Namibia is situated in Southwestern Africa and shares borders with Botswana, Angola, South Africa, Zimbabwe and Zambia. A stable, democratic government, and endless horizons that beckon you to explore, define this country and its people. The infrastructure in Namibia is excellent, among the best on the African continent, and the level of safari service is similar to that found in neighboring South Africa.
Summers are hot with daily highs of over 28°Celsius (82°F) between October and February; evenings are usually cooler. Winter days are milder, with maximum and minimum means of 20°C (69°F) and 6°C (43°F) in July, but early mornings and evenings are crisp with frost.
The country has many contrasting landscapes. Thorn-bush Savannah in the central highlands, dense bushveld, woodland Savannah’s and the endless plains of the Etosha Pan in the north, the majestic Fish River Canyon in the south, and finally the Namib, the world’s oldest living desert, in the west of the country, which borders on the Atlantic Ocean.
The population is 2.2 million with 240,000 inhabitants in the capital city Windhoek. The official language is English but has 13 ethnic cultures, 16 languages and dialects. Until WWI Namibia was a German protectorate and the German culture is still very evident there today.
Namibia welcomes safari hunters, photographers and fishermen who have a taste for the wild to come and experience the untamed, unspoiled and unforgettable wilderness. Discover the desolate beauty, the solitude, the brilliant sunshine and abundant wildlife, birds and fish, which Namibia has to offer. Wildlife habitat in Namibia consists of open plains country, semi desert, desert, mountains and acacia woodland. This habitat is interspaced with dry sand rivers that only run after exceptional rainfall. Water is obtained from dams, reservoirs and bore holes. In the Northeast this changes to flood plain, Riverene forest and Mopane woodland. There are large permanent rivers in this area including the Okavango, Chobe and Kwando.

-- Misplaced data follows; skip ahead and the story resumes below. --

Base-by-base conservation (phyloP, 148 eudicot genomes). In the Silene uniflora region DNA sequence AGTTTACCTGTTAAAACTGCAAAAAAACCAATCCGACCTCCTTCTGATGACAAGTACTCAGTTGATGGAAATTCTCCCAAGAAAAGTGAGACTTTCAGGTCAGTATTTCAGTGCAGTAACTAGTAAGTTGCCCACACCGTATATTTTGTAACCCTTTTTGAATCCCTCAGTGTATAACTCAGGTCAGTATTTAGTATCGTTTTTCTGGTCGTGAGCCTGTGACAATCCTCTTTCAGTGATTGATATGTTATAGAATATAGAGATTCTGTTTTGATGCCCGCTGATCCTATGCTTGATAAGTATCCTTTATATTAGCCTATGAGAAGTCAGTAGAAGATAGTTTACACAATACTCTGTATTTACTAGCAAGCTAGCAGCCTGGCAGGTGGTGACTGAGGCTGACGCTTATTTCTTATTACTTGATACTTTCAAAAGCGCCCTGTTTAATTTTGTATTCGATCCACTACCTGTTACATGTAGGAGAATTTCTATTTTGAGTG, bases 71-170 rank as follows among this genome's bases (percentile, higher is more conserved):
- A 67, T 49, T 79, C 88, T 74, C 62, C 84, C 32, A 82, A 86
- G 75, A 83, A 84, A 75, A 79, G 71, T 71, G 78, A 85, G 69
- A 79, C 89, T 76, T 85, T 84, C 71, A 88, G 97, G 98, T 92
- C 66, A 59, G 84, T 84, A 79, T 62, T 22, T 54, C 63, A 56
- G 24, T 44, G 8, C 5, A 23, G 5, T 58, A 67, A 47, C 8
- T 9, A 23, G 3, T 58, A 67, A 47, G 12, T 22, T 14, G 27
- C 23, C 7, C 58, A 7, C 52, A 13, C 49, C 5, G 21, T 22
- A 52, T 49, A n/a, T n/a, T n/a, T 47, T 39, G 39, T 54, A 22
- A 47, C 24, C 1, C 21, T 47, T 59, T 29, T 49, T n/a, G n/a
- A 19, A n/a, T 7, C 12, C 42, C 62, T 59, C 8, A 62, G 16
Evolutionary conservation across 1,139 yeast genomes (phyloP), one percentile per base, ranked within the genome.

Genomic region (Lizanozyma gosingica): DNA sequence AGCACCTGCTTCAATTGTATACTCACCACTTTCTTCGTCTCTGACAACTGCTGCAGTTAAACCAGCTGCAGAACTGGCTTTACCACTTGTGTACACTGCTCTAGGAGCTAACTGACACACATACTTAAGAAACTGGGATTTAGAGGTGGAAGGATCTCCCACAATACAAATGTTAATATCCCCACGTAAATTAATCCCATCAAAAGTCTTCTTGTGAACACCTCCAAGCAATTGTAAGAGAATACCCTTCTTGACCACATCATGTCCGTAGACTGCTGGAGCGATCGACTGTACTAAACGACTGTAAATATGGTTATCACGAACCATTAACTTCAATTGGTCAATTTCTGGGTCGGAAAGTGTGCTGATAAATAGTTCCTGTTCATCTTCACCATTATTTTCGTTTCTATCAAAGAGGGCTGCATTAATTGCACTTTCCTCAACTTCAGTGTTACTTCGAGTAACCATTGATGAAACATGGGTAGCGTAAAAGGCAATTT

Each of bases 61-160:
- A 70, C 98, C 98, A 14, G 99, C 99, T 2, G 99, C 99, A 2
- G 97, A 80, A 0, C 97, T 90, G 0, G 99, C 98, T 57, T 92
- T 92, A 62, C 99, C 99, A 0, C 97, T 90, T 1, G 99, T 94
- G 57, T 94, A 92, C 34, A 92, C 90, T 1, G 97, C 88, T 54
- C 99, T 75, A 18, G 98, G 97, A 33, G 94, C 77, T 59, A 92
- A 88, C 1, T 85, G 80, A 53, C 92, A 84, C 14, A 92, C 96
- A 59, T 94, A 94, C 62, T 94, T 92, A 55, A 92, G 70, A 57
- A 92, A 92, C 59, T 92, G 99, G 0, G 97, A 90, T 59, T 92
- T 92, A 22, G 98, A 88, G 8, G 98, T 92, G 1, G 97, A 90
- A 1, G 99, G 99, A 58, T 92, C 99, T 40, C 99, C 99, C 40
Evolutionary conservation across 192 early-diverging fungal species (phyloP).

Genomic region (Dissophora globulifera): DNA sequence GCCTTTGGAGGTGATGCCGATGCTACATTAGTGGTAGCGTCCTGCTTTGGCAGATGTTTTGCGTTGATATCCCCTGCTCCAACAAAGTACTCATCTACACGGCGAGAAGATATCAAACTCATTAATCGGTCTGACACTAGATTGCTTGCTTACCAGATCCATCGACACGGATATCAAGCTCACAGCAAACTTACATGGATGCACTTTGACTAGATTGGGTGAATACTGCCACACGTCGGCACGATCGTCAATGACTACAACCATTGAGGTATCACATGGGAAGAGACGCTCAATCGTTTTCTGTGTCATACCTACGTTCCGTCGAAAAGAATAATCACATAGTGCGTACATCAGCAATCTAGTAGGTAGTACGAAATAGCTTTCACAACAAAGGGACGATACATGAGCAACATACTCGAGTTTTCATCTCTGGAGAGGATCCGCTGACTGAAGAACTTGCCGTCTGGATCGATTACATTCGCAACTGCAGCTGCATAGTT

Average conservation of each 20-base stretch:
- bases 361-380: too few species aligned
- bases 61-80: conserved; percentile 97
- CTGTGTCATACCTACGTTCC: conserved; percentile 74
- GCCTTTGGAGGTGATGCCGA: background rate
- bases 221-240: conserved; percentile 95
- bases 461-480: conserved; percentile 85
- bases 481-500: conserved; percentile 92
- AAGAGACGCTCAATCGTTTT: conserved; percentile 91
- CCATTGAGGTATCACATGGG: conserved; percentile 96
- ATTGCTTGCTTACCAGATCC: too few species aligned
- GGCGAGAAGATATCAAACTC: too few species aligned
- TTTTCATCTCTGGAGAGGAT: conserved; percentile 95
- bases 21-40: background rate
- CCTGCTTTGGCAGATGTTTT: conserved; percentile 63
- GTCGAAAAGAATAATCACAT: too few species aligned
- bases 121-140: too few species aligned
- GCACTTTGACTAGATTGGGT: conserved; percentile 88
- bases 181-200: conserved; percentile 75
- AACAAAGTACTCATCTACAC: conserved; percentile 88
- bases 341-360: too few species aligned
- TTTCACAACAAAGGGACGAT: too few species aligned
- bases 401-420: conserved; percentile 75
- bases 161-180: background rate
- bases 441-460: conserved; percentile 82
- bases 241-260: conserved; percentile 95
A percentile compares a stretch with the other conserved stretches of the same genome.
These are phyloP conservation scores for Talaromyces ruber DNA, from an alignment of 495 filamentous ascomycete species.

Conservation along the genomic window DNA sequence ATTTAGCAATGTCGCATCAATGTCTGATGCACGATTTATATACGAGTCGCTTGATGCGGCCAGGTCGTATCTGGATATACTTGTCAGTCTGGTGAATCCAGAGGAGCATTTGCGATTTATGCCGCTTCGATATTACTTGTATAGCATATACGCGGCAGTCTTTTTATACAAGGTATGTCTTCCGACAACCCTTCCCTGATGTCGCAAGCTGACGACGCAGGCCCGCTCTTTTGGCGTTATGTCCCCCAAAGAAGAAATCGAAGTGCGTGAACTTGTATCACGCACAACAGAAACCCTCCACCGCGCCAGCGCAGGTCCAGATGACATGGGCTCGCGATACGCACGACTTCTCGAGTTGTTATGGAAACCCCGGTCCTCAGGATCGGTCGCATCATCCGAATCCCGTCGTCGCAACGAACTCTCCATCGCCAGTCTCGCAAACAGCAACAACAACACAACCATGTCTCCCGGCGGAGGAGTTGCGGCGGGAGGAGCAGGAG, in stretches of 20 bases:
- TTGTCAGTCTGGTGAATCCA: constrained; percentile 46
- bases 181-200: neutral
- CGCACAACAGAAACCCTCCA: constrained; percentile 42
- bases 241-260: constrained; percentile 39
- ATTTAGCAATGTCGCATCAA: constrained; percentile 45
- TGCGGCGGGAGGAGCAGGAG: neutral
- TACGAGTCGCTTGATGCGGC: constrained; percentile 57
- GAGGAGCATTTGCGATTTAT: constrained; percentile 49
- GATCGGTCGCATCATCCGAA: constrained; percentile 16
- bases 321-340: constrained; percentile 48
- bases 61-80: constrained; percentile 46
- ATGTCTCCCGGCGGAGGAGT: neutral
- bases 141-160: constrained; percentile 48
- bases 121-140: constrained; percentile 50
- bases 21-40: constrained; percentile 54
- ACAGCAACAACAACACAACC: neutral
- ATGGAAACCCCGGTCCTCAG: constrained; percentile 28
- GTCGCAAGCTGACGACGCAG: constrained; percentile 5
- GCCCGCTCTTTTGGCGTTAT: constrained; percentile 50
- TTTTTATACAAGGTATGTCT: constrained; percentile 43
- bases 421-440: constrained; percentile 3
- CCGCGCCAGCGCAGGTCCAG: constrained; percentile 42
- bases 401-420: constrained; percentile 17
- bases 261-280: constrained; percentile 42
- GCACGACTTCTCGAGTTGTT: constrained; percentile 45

Tribal hunting concessions are found in Damaraland and in Kavango and recently big game hunting concessions have been opened in the Caprivi Strip. These areas are rapidly becoming famous for elephant, leopard, and buffalo, as well as for a variety of antelope and other game in a pristine, wild setting. Safari hunting season is from 1st February through to 30th November each year.
Photographic safari opportunities in Namibia are unique. The desert areas of the Namib and Skeleton Coast are wild and beautiful. The Skeleton Coast is home to the rare desert elephant and black rhino while the Namib Desert is famous for its awe-inspiring sand dunes that constantly change color with the position of the sun. The coastal areas of Swakopmund and Walvis Bay are special attractions with the Cape fur seal colonies and dolphins.
The Etosha pan in the north is a unique desert environment with thousands of animals coming daily to the waterholes creating unrivalled photographic occasions. For the more adventurous the beautiful Kunene River (the border between Namibia and Angola) is a must see destination, full of surprises such as the unique Himba people.
Black Wildebeest (White-Tailed Gnu)
Blue Wildebeest (Black-Tailed Gnu)
Southern Bush Duiker (Grey Duiker)
Southern Greater Kudu